Duy Le, MD

Edjlali M, Gentric JC, Régent-Rodriguez C, Trystram D, Ben Hassen W, Lion S, et al. Does Aneurysmal Wall Enhancement on Vessel Wall-MRI Help to Distinguish Stable From Unstable Intracranial Aneurysms? Stroke. 2014

As exciting as acute treatment is in the stroke world, just as much energy should be focused on prevention. As with any disease, if we can appropriately risk stratify in order to prevent catastrophic events from ever happening, then the battle will have been won. Although much work has been done to risk stratify cerebral aneurysms based on size (International Study of Unruptured Intracranial Aneurysms), Edjlali et al attempt to quantify another parameter of measuring aneurysm rupture risk: circumferential aneurysmal wall enhancement (CAWE). 

It has been known that arterial wall enhancement indicates evidence of inflammatory disease. This study evaluated 87 patients harboring 108 intracranial aneurysms. These patients were followed out for 6 months. Prospectively within 6 months, aneurysms were determined as unstable if it ruptured, became symptomatic or had undergone morphologic changes.

Patients underwent Vessel Wall MRI’s which consisted of a 3T MRI with gadolinium administration. The MRI’s were reviewed by 2 radiologist with excellent inter-reader and intra-reader agreement for CAWE (k=0.85 and k=0.90 respectively). CAWE was significantly more frequently seen in unstable aneurysms (27/31; 87%), as compared to stable aneurysms (22/77; 28.5%). Multivariate logistic regression including CAWE, size, location, multiplicity of aneruysms and daily aspirin intake revealed that CAWE was the only independent factor associated with unstable aneurysm (OR, 9.20; 95% CI; p=0.0002)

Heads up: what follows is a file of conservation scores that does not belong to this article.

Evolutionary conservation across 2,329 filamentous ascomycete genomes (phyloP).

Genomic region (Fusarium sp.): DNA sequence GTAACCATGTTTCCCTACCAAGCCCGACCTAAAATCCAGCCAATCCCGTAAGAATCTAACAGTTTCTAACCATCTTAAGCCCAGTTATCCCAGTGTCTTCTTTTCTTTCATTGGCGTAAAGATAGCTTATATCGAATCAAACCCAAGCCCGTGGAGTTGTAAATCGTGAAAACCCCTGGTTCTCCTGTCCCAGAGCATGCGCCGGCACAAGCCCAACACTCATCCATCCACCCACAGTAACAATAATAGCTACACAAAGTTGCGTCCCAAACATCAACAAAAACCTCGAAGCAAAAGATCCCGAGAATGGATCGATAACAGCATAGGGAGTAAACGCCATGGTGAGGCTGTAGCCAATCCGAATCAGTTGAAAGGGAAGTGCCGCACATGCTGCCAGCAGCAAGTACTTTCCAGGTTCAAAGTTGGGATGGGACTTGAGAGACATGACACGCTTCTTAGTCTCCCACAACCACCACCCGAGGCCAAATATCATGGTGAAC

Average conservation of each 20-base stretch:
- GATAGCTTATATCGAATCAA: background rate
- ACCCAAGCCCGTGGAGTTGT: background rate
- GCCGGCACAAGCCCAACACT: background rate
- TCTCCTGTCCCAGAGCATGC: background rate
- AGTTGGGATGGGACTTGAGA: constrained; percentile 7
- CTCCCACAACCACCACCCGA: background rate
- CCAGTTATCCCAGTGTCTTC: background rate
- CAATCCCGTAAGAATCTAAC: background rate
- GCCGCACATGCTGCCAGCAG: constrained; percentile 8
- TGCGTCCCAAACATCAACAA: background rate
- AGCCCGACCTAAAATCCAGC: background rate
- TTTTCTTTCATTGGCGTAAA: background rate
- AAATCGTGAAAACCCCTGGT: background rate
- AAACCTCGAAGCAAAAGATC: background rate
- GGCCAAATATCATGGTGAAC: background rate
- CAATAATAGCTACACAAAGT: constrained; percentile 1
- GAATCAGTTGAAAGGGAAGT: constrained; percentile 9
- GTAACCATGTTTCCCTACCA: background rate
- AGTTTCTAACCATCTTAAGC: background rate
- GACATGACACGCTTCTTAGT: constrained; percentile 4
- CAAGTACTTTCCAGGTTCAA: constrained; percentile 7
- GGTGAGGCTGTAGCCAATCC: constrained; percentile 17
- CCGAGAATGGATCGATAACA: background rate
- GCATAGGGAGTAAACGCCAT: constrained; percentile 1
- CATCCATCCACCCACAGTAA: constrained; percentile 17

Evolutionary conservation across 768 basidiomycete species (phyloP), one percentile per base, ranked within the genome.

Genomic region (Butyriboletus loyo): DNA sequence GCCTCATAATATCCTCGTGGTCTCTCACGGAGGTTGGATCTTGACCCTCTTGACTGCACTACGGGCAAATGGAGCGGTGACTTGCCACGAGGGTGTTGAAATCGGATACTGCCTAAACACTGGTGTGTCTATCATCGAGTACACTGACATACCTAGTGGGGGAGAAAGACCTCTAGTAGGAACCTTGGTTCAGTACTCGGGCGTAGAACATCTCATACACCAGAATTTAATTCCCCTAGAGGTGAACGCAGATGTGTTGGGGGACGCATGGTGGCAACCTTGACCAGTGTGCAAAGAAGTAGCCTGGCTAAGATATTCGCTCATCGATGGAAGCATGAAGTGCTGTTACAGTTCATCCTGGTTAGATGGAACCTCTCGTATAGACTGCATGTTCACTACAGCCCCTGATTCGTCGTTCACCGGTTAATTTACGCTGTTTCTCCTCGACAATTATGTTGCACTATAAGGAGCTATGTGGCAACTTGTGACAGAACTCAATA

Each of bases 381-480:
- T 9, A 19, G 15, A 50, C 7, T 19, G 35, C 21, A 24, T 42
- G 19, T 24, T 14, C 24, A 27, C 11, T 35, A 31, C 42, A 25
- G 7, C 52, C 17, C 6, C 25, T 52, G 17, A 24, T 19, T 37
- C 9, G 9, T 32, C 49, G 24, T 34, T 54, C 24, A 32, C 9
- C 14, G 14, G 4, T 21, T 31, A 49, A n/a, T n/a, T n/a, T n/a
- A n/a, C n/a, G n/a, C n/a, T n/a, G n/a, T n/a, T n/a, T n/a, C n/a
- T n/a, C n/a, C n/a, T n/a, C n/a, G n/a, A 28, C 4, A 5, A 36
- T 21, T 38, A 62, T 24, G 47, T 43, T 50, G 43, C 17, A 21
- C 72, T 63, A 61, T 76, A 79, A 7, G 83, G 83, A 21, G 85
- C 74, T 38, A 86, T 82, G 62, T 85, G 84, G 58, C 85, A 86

While it does appear that CAWE is seen more often in unstable aneurysms, it is also seen in about 30% in stable aneurysms. There is good sensitivity, but evidence of CAWE is not necessarily specific for an unstable aneurysm. Weaknesses of the study includes that patients were only followed patients out for 6 months; it would be important track these patients out over a number of years as well. Additionally, there may be a referral bias.

Taken together, from this limited data, it would be difficult to determine management of aneurysms solely based on CAWE. Stratifying aneurysmal rupture risk according to size is quite ingrained in our common practice. On the bright side however, evaluation for CAWE does not require any post imaging processing and appears easy to identify. This risk stratifying method is promising, but more work remains to be done. With a strong, positive, longitudinal cohort study evaluating CAWE, this method may prove useful in identifying those who are at high risk of bleeding; thus being able to classify and manage a patient as a high risk bleed without having to suffer the sequela of an actual bleed.